The Builders Association (Sontag:Reborn, Invisible Cities) takes audiences on a wild trip down the yellow brick road as it deconstructs and reconstructs The Wizard of Oz in its fun and innovative multimedia experimental production Elements of Oz. Conceived by Marianne Weems, Moe Angelos, and James Gibbs, directed by Weems, and cowritten by Gibbs and Angelos, Elements of Oz delves into the legend and legacy of the classic 1939 film, sharing little-known stories, reenacting key scenes, and examining its online presence, including theories about how the book and movie are metaphors for the U.S. monetary system and gold standard. Continuing at the 3LD Art and Technology Center through December 18, the show presents a small corp of actors who reenact and reshoot key scenes, creating a new version via multiple monitors that project what is happening onstage and freeze-frames taken from previous scenes. The piece is performed by Angelos, Sean Donovan, and Hannah Heller, who each portray several characters — all three play Dorothy Gale at various points. They not only switch roles, they also shift from commenting on the film to acting in its re-creation, and from past to present, telling tales of 1939 moviemaking and its ongoing reverberations in popular culture. Following a YouTube overture, Angelos delivers the first of many “talking points,” giving inside information to the audience. “It’s a masterpiece,” she says about the film, “but all we see is the magic. We don’t see all the brutal work and failure.” Elements of Oz reveals how much of that magic was made as stage manager April Sigler, associate lighting designer Elliott Jenetopulos, video designer Austin Switser, production manager Brendan Regimbal, and technical director Carl Whipple set up and break down Neal Wilkinson’s sets, filming short scenes that are then edited live to mimic the original, shot by shot, and played back on a large onstage screen as well as the monitors that fill the theater. Meanwhile, Moe relates stories about Margaret Hamilton and her double, Betty Denko, suffering major injuries; how “Somewhere Over the Rainbow” was almost left on the cutting-room floor; that some of the munchkins were repurposed as flying monkeys; and what really happened when the film went from black-and-white to color.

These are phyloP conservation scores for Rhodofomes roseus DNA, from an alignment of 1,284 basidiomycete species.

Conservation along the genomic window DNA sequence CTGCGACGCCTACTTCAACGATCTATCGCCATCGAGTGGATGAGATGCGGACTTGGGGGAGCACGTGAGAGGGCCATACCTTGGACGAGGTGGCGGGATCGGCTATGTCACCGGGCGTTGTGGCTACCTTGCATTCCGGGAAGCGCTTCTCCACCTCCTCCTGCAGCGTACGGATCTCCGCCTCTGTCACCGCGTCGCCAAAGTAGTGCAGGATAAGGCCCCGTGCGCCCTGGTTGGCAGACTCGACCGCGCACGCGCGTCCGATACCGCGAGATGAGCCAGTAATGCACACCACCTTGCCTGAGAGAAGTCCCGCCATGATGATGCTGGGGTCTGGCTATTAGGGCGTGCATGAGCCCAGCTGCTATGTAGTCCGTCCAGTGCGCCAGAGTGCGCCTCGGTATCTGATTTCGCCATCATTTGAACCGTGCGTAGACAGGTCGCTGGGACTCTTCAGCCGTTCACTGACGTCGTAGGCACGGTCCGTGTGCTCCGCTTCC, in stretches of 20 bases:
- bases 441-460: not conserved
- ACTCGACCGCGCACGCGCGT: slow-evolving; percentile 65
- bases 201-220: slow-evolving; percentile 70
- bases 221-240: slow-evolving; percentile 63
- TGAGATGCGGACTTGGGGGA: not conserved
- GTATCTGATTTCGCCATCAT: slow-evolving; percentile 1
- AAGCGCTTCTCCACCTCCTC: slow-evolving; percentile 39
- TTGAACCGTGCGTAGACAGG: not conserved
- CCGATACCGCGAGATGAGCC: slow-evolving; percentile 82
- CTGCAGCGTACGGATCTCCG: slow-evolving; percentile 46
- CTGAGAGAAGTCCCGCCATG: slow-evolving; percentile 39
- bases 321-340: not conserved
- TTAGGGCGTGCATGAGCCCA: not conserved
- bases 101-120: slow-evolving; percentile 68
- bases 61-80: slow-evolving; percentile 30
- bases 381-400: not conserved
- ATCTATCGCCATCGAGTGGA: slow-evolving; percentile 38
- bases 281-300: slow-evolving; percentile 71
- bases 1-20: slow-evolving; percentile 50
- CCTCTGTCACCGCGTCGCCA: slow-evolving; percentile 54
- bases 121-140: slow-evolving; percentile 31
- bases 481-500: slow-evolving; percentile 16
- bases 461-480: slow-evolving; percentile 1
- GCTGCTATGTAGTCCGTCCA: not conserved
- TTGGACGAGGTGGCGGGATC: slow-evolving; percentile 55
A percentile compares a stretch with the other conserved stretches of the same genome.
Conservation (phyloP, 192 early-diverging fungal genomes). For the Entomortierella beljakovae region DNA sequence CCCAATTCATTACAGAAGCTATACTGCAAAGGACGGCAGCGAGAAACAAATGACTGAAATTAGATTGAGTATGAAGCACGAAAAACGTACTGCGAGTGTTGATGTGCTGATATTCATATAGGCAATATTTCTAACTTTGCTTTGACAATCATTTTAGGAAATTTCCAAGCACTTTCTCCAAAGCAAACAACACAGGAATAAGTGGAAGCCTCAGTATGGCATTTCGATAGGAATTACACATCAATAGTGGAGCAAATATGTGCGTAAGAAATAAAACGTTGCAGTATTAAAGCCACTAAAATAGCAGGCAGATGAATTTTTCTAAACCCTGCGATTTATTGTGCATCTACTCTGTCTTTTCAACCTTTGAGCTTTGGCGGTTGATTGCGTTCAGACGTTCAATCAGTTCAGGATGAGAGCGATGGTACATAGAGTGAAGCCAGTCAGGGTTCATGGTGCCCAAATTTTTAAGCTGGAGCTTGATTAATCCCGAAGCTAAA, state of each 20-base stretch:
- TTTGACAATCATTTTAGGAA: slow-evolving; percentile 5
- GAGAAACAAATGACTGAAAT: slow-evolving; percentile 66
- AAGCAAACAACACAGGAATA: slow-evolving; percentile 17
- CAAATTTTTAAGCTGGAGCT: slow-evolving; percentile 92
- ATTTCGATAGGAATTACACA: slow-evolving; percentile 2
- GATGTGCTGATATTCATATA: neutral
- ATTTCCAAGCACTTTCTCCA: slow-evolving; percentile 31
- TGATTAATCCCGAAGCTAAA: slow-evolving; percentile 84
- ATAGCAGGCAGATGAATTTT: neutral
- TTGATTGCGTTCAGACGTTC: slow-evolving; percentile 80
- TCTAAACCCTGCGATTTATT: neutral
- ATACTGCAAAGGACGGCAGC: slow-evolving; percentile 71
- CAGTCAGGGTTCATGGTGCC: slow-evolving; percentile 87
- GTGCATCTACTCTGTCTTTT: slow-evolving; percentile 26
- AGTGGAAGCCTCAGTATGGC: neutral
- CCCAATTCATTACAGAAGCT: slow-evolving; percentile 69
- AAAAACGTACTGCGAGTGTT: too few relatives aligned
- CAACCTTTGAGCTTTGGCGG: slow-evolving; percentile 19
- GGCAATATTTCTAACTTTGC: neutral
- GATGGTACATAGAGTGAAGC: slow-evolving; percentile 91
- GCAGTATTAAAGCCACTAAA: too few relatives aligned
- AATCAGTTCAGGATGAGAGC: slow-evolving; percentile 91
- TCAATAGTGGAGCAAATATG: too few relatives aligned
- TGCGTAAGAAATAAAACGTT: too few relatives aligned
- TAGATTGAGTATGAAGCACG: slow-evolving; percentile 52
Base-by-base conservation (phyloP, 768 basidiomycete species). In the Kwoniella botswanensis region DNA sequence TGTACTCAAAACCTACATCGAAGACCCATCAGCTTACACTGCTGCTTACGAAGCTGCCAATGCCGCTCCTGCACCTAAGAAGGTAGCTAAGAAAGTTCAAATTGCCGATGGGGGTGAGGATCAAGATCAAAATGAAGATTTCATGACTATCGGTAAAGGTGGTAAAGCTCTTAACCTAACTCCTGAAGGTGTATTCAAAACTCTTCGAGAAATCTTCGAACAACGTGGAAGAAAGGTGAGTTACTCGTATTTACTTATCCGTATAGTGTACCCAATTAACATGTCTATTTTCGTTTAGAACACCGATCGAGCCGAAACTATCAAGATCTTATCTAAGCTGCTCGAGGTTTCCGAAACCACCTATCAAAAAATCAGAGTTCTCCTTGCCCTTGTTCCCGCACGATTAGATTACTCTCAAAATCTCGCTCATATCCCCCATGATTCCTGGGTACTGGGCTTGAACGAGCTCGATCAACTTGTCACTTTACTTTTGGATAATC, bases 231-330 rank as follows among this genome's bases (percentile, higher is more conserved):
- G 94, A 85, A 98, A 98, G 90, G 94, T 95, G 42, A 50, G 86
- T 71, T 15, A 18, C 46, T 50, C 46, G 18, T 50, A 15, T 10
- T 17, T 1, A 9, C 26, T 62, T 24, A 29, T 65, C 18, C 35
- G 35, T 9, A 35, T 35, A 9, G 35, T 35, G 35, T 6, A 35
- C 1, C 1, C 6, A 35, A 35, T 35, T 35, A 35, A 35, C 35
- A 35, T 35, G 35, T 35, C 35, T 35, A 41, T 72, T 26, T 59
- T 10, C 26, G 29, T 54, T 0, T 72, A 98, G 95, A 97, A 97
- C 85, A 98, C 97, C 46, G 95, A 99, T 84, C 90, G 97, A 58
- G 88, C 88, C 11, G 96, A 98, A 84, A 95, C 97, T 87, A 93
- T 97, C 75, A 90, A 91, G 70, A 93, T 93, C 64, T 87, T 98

Just as The Wizard of Oz made use of cutting-edge technology, so does Elements of Oz, which has a unique innovation of its own. During the show, which is based on both the film and the book by L. Frank Baum, there are moments that are best viewed through your smart phone or tablet via a free augmented reality app, designed by John Cleater, that enhances what you’re watching by adding visual and aural effects, from snow to giggling munchkins to other cool surprises. Angelos (the Five Lesbian Brothers), Donovan (Thank You for Coming: Play), and Heller (The World Is Round) are hysterical as they change from role to role, with Angelos as Dorothy and Glinda, the mustachioed Donovan as Dorothy, Uncle Henry, Mike Wallace, the Scarecrow, the Tin Man, Salman Rushdie, and the Wizard, and Heller as Dorothy, Aunt Em, the Wicked Witch, the Scarecrow, Judy Garland, and Ayn Rand. (The costumes are by Andreea Mincic, with lighting by Jennifer Tipton, sound design and original music by Dan Dobson, and interactive design and programming by Jesse Garrison.) Originally presented by Peak Performances @ Montclair State University, the goofy and charming Elements of Oz is probably about twenty minutes too long, as things get a little repetitive, and as fun as the app is, you’ll find yourself at times looking at your phone, waiting for the next bit of AR to take place, instead of watching what is happening onstage. But like the original book and film, Elements of Oz is an enjoyable mind-expanding journey; and be sure to keep that app on as you exit 3LD and head down Greenwich St.